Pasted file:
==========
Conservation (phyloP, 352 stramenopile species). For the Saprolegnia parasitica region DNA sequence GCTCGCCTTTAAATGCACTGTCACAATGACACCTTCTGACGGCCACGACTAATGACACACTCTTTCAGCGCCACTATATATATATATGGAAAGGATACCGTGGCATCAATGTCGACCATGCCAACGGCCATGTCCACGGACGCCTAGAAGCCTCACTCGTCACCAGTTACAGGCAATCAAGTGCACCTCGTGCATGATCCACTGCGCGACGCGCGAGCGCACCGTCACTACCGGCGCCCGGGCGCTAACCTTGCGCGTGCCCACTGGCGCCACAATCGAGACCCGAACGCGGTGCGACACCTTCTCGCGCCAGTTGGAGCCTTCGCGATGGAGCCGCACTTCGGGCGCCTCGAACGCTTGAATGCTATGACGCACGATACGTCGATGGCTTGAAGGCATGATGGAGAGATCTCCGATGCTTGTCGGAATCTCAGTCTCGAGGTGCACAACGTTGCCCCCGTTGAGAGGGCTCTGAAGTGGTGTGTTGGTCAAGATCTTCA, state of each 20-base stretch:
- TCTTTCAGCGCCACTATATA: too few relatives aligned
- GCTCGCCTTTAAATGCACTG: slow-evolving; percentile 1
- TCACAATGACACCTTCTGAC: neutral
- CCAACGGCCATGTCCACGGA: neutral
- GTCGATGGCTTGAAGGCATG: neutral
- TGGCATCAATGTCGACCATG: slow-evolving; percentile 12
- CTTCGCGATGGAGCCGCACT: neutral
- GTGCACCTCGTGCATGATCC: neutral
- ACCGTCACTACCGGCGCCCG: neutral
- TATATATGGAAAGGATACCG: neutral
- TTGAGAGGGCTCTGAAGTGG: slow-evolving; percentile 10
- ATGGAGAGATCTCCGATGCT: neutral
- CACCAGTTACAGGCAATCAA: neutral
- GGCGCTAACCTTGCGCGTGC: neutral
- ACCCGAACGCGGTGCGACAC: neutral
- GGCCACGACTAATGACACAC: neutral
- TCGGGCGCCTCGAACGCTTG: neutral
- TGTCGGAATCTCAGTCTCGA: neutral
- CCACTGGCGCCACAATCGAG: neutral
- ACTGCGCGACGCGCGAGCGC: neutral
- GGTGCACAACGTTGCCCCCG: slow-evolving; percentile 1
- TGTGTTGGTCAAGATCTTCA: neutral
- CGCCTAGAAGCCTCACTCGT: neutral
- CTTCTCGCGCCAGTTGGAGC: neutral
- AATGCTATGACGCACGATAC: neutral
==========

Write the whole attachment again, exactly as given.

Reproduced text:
Conservation (phyloP, 352 stramenopile species). For the Saprolegnia parasitica region DNA sequence GCTCGCCTTTAAATGCACTGTCACAATGACACCTTCTGACGGCCACGACTAATGACACACTCTTTCAGCGCCACTATATATATATATGGAAAGGATACCGTGGCATCAATGTCGACCATGCCAACGGCCATGTCCACGGACGCCTAGAAGCCTCACTCGTCACCAGTTACAGGCAATCAAGTGCACCTCGTGCATGATCCACTGCGCGACGCGCGAGCGCACCGTCACTACCGGCGCCCGGGCGCTAACCTTGCGCGTGCCCACTGGCGCCACAATCGAGACCCGAACGCGGTGCGACACCTTCTCGCGCCAGTTGGAGCCTTCGCGATGGAGCCGCACTTCGGGCGCCTCGAACGCTTGAATGCTATGACGCACGATACGTCGATGGCTTGAAGGCATGATGGAGAGATCTCCGATGCTTGTCGGAATCTCAGTCTCGAGGTGCACAACGTTGCCCCCGTTGAGAGGGCTCTGAAGTGGTGTGTTGGTCAAGATCTTCA, state of each 20-base stretch:
- TCTTTCAGCGCCACTATATA: too few relatives aligned
- GCTCGCCTTTAAATGCACTG: slow-evolving; percentile 1
- TCACAATGACACCTTCTGAC: neutral
- CCAACGGCCATGTCCACGGA: neutral
- GTCGATGGCTTGAAGGCATG: neutral
- TGGCATCAATGTCGACCATG: slow-evolving; percentile 12
- CTTCGCGATGGAGCCGCACT: neutral
- GTGCACCTCGTGCATGATCC: neutral
- ACCGTCACTACCGGCGCCCG: neutral
- TATATATGGAAAGGATACCG: neutral
- TTGAGAGGGCTCTGAAGTGG: slow-evolving; percentile 10
- ATGGAGAGATCTCCGATGCT: neutral
- CACCAGTTACAGGCAATCAA: neutral
- GGCGCTAACCTTGCGCGTGC: neutral
- ACCCGAACGCGGTGCGACAC: neutral
- GGCCACGACTAATGACACAC: neutral
- TCGGGCGCCTCGAACGCTTG: neutral
- TGTCGGAATCTCAGTCTCGA: neutral
- CCACTGGCGCCACAATCGAG: neutral
- ACTGCGCGACGCGCGAGCGC: neutral
- GGTGCACAACGTTGCCCCCG: slow-evolving; percentile 1
- TGTGTTGGTCAAGATCTTCA: neutral
- CGCCTAGAAGCCTCACTCGT: neutral
- CTTCTCGCGCCAGTTGGAGC: neutral
- AATGCTATGACGCACGATAC: neutral